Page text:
• Begin the story with profound emotion readers can connect with. Remember, readers don’t know the story or the characters yet, so it must be something they can easily connect with. In Coldwater Revival, the heroine is apparently stillborn at birth, but begins to breathe with the loving attention she receives from her father. In If You Find me, a girl sees her father for the first time a decade after she was kidnapped.

Think about what made you pick up your last book, or even better, what had you chatting up the book to every reader you knew? Once you’ve found the quality that made it so compelling, you’ve probably found the hook.

Refusing the Writer’s Call

Refusal of the call questis a common element of great stories, fictional or historical. The hero is called to a quest, but, initially, he balks. He says, whether through word or deed, “I’m not big enough for this task.” Or maybe just, “I’ve got better things to do than sacrifice myself for that.”

From Jonah getting on a ship sailing in the opposite direction of Nineveh to Bilbo Baggins telling Gandalf that all he wants is a nice tidy hobbit house with tea served on time, heroes have been trying to escape the call since mankind has been telling stories around the fireside. And for just as long, the stories have been winning the hero over to the adventure.

Why? Few of us see ourselves as heroes. We know we’re not up to the task, whatever the task is, and we’re right. We’re not big enough, strong enough, brilliant enough or good enough for the task at hand. And yet, deep in our souls, we know God made us for more than having our tea on time.

In all good stories, the hero finally accepts the call. After trying to outrationalize his call, Dietrich Bonhoeffer takes on the role of hero as he boards what is likely the last ship home to Nazi Germany, a ship that takes him ultimately to his death.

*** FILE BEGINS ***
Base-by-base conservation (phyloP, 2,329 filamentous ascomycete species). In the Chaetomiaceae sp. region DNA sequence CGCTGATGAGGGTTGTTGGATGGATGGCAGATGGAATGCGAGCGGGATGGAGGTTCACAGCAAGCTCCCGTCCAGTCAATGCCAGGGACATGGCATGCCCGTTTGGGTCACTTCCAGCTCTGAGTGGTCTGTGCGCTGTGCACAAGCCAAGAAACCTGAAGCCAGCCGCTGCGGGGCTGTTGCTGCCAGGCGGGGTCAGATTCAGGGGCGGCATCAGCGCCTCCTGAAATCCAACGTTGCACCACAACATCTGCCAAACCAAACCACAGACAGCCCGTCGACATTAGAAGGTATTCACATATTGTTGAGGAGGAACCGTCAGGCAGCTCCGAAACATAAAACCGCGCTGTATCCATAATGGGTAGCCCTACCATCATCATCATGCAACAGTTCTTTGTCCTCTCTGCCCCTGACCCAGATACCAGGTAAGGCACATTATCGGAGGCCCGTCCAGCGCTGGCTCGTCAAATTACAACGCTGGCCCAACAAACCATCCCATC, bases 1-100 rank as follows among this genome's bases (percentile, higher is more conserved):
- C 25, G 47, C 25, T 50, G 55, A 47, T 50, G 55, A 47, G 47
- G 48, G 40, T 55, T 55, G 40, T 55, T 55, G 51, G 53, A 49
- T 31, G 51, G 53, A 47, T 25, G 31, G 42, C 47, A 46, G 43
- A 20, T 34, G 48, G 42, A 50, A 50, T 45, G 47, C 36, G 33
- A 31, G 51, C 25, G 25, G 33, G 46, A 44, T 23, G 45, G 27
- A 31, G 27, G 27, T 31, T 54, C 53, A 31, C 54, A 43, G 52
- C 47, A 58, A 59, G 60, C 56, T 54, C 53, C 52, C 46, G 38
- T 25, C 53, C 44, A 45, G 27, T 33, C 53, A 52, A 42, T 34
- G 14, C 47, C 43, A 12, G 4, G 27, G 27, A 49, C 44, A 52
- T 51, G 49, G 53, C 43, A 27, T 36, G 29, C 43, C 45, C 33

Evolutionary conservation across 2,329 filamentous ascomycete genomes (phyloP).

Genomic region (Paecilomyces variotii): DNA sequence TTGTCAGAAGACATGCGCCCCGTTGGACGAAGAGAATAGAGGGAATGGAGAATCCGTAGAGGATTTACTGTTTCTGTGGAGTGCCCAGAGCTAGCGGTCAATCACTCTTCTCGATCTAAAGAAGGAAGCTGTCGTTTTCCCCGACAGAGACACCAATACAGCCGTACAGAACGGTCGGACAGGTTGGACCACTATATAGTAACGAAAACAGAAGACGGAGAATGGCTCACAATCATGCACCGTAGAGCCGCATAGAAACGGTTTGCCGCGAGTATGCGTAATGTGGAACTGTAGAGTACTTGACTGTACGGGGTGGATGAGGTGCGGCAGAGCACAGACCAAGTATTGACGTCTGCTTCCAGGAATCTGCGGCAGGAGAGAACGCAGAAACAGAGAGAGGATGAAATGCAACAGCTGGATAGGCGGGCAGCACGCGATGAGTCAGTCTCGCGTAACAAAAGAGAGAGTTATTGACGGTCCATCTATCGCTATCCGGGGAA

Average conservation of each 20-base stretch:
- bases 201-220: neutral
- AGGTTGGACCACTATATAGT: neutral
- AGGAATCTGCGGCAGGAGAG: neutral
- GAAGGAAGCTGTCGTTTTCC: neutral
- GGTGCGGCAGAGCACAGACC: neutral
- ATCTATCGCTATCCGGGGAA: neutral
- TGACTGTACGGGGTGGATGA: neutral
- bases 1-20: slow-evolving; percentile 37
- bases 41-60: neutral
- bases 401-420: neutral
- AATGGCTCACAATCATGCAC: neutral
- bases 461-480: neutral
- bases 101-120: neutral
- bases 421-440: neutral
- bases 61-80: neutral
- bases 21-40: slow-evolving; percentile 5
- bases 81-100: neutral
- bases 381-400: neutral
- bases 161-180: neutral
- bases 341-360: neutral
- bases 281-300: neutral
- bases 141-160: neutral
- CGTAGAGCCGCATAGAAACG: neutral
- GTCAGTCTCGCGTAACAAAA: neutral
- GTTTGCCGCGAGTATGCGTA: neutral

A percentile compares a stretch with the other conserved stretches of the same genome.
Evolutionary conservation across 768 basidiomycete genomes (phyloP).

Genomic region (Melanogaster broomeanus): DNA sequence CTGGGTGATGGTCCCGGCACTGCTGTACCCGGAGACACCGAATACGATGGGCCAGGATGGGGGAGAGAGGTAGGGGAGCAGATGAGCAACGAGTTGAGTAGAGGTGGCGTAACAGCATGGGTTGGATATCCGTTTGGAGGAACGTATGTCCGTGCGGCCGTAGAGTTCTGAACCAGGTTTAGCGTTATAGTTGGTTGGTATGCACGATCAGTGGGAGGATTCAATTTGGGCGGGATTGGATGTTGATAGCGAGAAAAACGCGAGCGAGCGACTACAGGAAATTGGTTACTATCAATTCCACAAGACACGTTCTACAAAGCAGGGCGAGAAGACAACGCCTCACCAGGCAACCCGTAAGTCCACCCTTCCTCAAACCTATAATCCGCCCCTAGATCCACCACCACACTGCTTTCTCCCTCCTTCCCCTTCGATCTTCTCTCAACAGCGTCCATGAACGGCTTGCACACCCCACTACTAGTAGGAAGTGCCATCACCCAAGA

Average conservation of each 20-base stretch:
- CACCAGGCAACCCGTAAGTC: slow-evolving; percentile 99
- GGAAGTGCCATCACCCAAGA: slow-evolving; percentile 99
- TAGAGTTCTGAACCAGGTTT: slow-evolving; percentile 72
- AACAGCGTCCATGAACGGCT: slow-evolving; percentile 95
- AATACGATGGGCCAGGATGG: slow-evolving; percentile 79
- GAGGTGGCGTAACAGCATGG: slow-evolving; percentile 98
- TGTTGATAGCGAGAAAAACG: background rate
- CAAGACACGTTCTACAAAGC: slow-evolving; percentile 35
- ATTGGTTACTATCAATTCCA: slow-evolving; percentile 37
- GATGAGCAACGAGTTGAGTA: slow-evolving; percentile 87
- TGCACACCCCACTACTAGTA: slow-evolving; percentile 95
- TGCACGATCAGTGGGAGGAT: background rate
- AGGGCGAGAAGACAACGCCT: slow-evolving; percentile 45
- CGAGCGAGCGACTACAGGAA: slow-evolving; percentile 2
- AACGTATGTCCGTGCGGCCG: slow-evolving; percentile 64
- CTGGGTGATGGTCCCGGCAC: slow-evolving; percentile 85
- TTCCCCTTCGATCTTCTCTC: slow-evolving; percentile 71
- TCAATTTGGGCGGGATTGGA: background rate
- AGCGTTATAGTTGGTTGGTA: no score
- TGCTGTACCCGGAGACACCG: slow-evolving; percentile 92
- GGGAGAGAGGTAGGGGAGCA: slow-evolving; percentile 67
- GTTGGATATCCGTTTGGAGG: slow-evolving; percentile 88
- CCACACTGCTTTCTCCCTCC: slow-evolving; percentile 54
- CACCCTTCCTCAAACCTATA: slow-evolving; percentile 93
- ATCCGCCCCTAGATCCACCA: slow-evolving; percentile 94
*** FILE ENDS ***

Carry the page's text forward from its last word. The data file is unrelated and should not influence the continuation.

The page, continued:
Having been elected to archbishop because he is quiet and conservative, expecting to make no waves in an El Salvador on the brink of civil war, Oscar Romero finally accepts that he must speak out, as he stands over the bodies of two murdered priests.

Paul accepts what he must do as God calls his name in a flash of heavenly light.

Little Samuel answers God on the third call in his small child’s voice: “Speak, for your servant is listening.”  Not knowing, of course, that he was accepting a lifetime mantle as prophet.

We writers refuse our call, too. Sitting down at the computer and typing out a page is such a small thing, right? It’s tiny in comparison to the heroes that have been written about. And yet, it feels daunting.

There’s the courage it takes to face a fresh scene. Will it be beautiful or fall flat? It’s as if it’s a test of everything inside you.

And there’s the courage it takes to call yourself a writer. The voices are insistent. How many times have you told yourself that you should just concentrate on being a parent, give your talents to your church and your job, and live a peaceful, ordinary life? You don’t have time for this story? Or more likely, you’re not talented enough for the story you want to write?

But if God made you to write, you’re going to be restless until you do. You can play the role of Jonah, and get on the ship going in the opposite direction and fight it out with the big fish. Or you can accept that being brilliant and big-hearted enough for the story is not what’s at stake. If God made you for this writing quest, he’s planning on equipping you as you go. Sit down at your computer and get started.

Six Keys to Writing a Story with Spiritual Content